A police ethics committee in Montreal reprimanded Officer Robert Royal in March after he forced a motorist he had pulled over to follow him on a high-speed chase. Royal had stopped Pierre Boileau for an illegal U-turn when another officer summoned Royal to help him go after another car. Rather than let Boileau go, Royal ordered him to follow the chase, which hit about 70 miles per hour in a 30-mile-per-hour zone. After Royal caught up to the second car–which turned out to be the wrong one–he finished writing Boileau’s ticket and sent him on his way.

Four years ago Edward Weslock left his wife and fled New York City for France with the couple’s entire savings of $4 million, leaving his wife to support herself with modest jobs and eventually to be evicted from their apartment. Since then she has won several court orders against Weslock in the U.S. and his native Canada, but he avoided the judgments by staying away from both countries. However, when Weslock briefly returned to the U.S. in April to have a new hairpiece fitted, Ms. Weslock found out and had him arrested.

The Power of Snickers

In April, Kenneth Payne, 29, who’s been convicted ten times of relatively minor crimes, was sentenced by a jury in Tyler, Texas, to 16 years in prison for shoplifting a Snickers bar from a grocery store. (The cost of incarceration per inmate in Texas is reportedly $13,000 a year.) And at a high school sex-education rally in Chicago in April, abstinence advocate Pat Socia told the assembled teenagers that if they feel a sexual urge coming on, “Just eat a Snickers bar. You’ll be fine!”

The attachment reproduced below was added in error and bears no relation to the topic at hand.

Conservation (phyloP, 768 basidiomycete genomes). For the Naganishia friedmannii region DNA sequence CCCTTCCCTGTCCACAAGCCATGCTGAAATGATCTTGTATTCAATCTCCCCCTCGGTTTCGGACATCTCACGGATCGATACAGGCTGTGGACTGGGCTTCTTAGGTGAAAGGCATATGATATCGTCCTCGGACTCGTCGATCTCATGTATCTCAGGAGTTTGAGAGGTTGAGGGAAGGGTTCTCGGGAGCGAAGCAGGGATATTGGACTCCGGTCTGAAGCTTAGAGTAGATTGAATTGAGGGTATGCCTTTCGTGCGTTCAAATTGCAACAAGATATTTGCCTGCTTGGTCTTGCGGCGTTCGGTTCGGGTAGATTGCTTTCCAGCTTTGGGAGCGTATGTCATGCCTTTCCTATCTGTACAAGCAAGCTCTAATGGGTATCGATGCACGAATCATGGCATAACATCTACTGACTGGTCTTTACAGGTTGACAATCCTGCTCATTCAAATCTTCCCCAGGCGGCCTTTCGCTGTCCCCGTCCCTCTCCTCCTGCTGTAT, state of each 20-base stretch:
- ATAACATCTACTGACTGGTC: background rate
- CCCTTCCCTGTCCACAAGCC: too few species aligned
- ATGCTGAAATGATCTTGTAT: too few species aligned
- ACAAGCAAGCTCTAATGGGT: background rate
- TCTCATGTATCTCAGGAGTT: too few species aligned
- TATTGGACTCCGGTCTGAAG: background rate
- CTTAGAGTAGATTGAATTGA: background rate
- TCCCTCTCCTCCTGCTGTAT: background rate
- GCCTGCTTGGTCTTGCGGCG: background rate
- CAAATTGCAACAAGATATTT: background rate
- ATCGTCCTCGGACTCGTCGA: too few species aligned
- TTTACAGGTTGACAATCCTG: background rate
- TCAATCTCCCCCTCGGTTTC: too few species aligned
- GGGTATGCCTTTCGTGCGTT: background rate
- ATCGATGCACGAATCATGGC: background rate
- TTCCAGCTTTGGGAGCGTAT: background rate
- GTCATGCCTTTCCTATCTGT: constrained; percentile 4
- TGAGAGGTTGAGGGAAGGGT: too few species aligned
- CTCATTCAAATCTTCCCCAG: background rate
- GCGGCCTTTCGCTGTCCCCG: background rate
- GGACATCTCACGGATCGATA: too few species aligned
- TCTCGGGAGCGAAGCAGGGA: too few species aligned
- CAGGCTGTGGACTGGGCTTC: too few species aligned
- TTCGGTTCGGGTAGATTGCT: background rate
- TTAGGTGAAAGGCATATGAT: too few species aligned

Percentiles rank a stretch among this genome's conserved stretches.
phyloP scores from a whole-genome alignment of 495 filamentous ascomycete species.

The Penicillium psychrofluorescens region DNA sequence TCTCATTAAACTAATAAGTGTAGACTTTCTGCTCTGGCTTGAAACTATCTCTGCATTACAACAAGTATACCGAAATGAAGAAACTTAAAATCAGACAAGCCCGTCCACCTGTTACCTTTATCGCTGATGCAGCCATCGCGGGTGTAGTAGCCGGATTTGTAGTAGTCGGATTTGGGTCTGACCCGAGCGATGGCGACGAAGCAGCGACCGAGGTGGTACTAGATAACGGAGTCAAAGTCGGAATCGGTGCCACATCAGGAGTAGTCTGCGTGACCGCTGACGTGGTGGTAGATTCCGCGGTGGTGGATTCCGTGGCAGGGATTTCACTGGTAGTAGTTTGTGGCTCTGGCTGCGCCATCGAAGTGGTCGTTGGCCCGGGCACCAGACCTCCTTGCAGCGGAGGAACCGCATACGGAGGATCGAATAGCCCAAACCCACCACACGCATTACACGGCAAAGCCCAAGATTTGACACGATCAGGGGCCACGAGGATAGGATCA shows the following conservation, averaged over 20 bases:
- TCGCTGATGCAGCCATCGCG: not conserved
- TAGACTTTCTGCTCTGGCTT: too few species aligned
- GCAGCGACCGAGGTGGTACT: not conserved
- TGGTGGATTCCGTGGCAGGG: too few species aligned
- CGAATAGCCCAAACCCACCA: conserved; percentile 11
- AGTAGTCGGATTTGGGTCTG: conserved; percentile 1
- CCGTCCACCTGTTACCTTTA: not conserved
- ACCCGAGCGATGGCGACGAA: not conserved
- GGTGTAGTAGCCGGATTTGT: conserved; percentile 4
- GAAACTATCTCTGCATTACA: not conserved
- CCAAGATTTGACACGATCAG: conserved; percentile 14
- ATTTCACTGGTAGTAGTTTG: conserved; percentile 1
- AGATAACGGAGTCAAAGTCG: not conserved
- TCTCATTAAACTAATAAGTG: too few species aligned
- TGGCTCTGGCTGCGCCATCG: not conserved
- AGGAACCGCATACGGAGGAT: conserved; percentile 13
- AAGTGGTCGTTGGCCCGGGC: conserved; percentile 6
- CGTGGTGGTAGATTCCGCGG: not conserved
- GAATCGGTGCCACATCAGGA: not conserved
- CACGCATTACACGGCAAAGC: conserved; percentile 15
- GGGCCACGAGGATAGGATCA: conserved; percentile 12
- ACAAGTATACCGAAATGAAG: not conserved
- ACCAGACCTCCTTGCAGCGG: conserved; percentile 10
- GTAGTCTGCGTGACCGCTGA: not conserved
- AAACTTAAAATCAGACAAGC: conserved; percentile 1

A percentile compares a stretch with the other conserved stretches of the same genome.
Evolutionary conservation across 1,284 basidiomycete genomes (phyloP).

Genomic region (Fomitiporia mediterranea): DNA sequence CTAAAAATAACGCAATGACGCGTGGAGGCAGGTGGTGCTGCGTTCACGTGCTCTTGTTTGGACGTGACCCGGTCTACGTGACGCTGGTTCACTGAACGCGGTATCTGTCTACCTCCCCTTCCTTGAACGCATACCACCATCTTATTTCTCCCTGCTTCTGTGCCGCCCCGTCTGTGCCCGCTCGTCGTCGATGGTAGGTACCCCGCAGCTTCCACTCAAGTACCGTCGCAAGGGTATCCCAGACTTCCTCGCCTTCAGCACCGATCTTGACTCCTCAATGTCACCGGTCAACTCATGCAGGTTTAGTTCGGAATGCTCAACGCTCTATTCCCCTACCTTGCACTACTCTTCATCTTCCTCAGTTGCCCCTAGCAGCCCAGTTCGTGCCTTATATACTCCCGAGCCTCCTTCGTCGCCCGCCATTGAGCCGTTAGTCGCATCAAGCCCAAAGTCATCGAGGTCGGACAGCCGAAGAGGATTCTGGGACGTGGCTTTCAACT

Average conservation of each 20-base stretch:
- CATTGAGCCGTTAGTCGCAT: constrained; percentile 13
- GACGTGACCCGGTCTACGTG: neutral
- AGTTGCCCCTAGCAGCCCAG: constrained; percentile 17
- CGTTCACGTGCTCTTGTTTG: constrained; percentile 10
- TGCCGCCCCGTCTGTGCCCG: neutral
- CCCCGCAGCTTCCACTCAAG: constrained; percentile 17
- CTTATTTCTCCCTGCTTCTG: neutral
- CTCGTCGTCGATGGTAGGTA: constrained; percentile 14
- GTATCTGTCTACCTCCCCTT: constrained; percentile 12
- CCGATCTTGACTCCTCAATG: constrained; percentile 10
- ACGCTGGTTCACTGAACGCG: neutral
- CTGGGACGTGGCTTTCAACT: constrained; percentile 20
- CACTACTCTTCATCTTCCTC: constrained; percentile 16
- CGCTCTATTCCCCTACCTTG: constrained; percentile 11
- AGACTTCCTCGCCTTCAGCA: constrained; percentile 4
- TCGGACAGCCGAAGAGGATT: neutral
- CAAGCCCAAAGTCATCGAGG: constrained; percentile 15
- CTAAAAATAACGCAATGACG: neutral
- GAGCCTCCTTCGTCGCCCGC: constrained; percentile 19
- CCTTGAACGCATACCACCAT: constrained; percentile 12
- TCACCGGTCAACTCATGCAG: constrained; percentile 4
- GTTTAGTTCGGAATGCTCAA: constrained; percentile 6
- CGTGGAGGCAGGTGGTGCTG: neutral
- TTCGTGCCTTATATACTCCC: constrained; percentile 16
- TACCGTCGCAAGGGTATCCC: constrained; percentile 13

Recurring Themes

More sex crimes you’d rather not know about: James Donald Ray, 39, convicted of molesting sheep in San Diego in May; Daniel Bruce House, 54, arrested for molesting a horse in Malibu in February; Jason Carl McRoberts, 19, arrested for molesting a lamb in Stewartstown, Pennsylvania, in April; Roger Powell, 59, arrested in Enfield, North Carolina, in May for molesting a pig, which he explained by pointing out that sex with his human girlfriend is undesirable because she is a “crack whore.”

Undignified Deaths

Saint Pancras Coroner’s Court in London ruled in April that the 38-year-old man who plunged ten stories to his death in Islington last August had lost his balance while on his balcony searching for a signal on his cell phone. And a 30-year-old marathon runner who hoped to qualify for the Olympics was killed in Las Vegas in February when he was hit by a van as he ran to catch a bus.

In the Last Month

A 68-year-old man in Proberta, California, hit too much toe while attempting to shoot a corn off his foot. The Immigration and Naturalization Service said drug-sniffing dog purchases would be limited to two European breeds, which officials said were relentless compared to easily exhausted American breeds, such as Labradors. In Southaven, Mississippi, police arrested a 28-year-old man who had set out to rescue a seven-year-old girl in a lake, but when currents increased, he snatched her life preserver, allowing her to drown. At a national breast-feeding technique pageant in Bangkok, 270 women competed for a prize of about $2,400. A visitor to an art gallery in Minneapolis accidentally sat in and broke a chair that dates from the Ming dynasty and is valued at around $100,000; it was repairable.

Send your weird news to Chuck Shepherd, Chicago Reader, 11 E. Illinois, Chicago 60611 or to weird@compuserve.com.

Art accompanying story in printed newspaper (not available in this archive): illustration/Shawn Belschwender.